The Washington Post is up and running with this story on a report about GOP budget cuts, which lost me in paragraph three:
A Republican plan to sharply cut federal spending this year would destroy 700,000 jobs through 2012, according to an independent economic analysis set for release Monday.
The report, by Moody's Analytics chief economist Mark Zandi, offers fresh ammunition to Democrats seeking block the Republican plan, which would terminate dozens of programs and slash federal appropriations by $61 billion over the next seven months.
Zandi, an architect of the 2009 stimulus package who has advised both political parties, predicts that the GOP package would reduce economic growth by 0.5 percentage points this year, and by 0.2 percentage points in 2012, resulting in 700,000 fewer jobs by the end of next year.
Emphasis added. Boy, those predictions about job creation and the stimulus package sure were on the money, weren't they? I haven't read the report and maybe it will prove to have some merit, but that's a pretty good reason to be skeptical.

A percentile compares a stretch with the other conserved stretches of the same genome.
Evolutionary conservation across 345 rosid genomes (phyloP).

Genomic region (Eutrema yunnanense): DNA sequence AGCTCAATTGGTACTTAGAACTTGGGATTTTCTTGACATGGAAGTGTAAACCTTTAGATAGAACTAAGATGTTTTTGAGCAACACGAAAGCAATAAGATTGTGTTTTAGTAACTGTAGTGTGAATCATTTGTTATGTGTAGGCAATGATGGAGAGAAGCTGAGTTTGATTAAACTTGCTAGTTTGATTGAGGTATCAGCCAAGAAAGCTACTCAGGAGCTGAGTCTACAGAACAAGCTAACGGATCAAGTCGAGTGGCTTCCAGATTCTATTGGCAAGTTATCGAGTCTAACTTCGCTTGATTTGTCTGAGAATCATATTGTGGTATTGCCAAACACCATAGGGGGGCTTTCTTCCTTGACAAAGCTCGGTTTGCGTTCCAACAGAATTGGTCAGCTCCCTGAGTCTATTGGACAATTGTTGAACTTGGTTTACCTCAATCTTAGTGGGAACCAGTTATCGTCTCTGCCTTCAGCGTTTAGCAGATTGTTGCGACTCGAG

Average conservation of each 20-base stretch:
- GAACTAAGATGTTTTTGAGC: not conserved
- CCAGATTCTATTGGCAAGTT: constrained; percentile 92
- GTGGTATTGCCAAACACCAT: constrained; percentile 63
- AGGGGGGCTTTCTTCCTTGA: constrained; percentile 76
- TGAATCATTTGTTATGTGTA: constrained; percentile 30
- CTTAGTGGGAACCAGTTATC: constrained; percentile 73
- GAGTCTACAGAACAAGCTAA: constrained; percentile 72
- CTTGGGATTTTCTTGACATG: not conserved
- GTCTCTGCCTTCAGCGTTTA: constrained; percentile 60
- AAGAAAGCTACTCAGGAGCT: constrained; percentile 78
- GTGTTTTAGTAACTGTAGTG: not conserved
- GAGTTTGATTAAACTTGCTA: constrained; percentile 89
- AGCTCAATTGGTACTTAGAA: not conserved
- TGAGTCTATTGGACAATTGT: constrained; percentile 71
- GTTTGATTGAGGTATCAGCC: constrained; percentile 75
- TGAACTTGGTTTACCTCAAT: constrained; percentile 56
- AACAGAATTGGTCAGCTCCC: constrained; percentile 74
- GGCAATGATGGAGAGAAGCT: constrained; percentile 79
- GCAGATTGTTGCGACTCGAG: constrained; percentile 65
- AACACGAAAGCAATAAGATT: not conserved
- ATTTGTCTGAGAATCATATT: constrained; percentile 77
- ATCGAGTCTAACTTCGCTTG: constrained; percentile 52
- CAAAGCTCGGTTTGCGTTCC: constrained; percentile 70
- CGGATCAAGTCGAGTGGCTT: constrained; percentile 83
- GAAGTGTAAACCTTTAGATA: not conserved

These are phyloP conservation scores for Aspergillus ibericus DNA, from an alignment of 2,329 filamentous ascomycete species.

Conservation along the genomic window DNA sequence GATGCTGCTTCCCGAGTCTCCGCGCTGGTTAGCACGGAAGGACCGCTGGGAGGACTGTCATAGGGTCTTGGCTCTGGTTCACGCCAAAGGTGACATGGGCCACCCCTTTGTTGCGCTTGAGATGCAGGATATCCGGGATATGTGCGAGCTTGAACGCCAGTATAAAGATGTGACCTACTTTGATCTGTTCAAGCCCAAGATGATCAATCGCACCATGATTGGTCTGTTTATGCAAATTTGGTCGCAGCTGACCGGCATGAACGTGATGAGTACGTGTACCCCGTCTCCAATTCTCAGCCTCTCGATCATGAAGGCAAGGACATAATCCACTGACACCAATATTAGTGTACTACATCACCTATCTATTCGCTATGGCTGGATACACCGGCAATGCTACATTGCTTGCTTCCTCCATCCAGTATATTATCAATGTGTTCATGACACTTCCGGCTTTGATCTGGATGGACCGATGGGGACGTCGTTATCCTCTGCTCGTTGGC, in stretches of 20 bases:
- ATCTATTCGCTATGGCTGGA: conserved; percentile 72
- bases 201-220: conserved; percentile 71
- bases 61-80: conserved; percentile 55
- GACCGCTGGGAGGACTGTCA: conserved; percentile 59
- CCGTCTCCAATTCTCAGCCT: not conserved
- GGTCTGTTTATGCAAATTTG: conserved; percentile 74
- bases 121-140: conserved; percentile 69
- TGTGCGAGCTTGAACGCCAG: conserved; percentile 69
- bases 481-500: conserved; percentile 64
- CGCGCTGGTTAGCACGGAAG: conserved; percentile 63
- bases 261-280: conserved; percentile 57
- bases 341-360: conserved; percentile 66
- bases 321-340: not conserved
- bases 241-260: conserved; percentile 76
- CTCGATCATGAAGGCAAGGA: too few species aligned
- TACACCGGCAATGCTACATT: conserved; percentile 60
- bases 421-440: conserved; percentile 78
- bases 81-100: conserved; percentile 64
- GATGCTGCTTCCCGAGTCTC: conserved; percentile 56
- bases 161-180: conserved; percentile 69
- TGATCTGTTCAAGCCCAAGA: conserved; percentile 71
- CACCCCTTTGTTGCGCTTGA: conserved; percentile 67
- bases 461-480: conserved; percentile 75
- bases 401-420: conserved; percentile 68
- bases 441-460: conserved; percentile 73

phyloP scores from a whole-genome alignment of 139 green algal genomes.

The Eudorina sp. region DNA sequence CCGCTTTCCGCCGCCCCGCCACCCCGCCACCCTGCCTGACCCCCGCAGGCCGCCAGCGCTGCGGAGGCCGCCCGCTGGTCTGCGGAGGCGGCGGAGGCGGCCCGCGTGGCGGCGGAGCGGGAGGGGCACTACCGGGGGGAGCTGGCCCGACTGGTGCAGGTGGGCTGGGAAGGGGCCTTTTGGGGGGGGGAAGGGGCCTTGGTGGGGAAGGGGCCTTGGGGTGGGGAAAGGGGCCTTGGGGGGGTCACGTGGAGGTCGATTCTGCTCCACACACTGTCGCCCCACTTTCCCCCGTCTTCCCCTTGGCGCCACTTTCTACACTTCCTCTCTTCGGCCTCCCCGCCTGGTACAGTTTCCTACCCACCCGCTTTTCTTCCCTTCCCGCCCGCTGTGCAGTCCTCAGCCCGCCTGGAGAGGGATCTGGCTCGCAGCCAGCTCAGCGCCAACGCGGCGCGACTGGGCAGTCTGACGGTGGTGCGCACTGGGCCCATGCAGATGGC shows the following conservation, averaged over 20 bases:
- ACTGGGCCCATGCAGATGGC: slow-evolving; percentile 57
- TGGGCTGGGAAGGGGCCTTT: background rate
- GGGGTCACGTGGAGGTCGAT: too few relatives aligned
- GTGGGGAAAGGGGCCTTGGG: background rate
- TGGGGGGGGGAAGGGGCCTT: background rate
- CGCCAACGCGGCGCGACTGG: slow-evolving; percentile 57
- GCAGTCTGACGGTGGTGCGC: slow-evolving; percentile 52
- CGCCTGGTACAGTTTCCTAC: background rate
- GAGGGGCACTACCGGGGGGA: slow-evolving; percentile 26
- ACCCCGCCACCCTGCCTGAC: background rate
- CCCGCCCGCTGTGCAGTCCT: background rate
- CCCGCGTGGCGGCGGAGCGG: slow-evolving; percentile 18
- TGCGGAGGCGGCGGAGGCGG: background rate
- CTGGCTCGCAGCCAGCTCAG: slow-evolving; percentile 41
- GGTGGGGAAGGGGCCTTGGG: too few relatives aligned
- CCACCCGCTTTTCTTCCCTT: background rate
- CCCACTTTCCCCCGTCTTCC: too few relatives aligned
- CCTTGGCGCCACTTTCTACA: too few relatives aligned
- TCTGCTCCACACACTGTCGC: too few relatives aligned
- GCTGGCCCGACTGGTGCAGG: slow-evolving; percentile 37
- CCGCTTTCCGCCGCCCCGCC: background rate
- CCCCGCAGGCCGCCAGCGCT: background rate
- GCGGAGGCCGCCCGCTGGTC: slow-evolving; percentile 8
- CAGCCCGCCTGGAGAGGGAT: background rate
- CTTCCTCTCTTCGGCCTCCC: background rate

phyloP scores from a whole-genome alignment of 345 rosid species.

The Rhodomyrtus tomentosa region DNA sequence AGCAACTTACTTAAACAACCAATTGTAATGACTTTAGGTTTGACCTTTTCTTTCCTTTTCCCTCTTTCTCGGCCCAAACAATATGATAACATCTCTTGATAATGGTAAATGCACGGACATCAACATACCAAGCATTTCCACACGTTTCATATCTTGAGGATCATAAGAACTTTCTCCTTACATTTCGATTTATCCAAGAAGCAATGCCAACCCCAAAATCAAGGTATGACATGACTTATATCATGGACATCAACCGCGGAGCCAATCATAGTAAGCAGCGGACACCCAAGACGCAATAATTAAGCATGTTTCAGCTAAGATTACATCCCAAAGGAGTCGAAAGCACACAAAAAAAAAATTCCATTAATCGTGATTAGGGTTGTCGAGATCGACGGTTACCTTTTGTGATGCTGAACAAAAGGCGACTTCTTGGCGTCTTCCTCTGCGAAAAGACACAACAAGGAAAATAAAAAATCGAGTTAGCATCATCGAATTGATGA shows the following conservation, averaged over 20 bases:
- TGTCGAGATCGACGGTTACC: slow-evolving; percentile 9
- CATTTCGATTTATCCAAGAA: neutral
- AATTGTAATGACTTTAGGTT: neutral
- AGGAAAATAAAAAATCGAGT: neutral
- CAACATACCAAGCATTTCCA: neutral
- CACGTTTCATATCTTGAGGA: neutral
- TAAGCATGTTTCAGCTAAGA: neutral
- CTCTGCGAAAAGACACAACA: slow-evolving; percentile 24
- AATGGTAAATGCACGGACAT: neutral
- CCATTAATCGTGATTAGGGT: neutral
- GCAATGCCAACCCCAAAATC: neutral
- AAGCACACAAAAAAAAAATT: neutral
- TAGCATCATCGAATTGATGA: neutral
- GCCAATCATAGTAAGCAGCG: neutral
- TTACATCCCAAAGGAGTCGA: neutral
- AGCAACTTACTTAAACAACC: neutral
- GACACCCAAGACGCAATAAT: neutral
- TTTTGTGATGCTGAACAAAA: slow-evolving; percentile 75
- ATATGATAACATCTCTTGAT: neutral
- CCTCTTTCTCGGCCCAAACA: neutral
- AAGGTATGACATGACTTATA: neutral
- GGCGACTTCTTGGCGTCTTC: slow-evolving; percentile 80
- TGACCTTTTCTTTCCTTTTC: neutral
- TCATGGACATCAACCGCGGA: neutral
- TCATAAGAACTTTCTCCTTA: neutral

This Moody's report also comes on the heels of a report from Goldman Sachs last week that also speaks doom and gloom about budget cuts. But Goldman Sachs seems to live to profit off the government these days, so again, I would take this with a five pound bag of salt.
In a recent WEEKLY STANDARD newsletter, Matt Continetti observed the following:
Last year, we published a cover story by Christopher Caldwell on the German economy. Because of that country's experience with hyperinflation in the 1920s, Caldwell observed, German policymakers have been reluctant to embrace the deficit-spending, aggregate-demand-managing "stimulus" policy advocated by the Obama administration. Even so, Germany has weathered the Great Recession quite well: Its economy is growing and unemployment fell in January 2011 to the lowest rate since 1992.
Not all countries are alike. Policies that work in some places may not work in others. Let's not pretend that Germany is some sort of Elysian (Teutonic?) paradise. Germany's record-low unemployment rate of 7.4 percent is still higher than the American unemployment rate of 5.8 percent in 2008.
Still, it's worth noting that in recent years German leaders have followed macroeconomic policies vastly different from those prescribed by Paul Krugman and his various Mini-Me's. And Germany is doing fine—better than fine, in fact. Doesn't that count for something? And isn't it worth trying a different approach to fiscal policy, in the name of "bold persistent experimentation," when two years of economic stimulus have left us with 9 percent unemployment, trillion-dollar-plus deficits, and red ink for as far as the eye can see?
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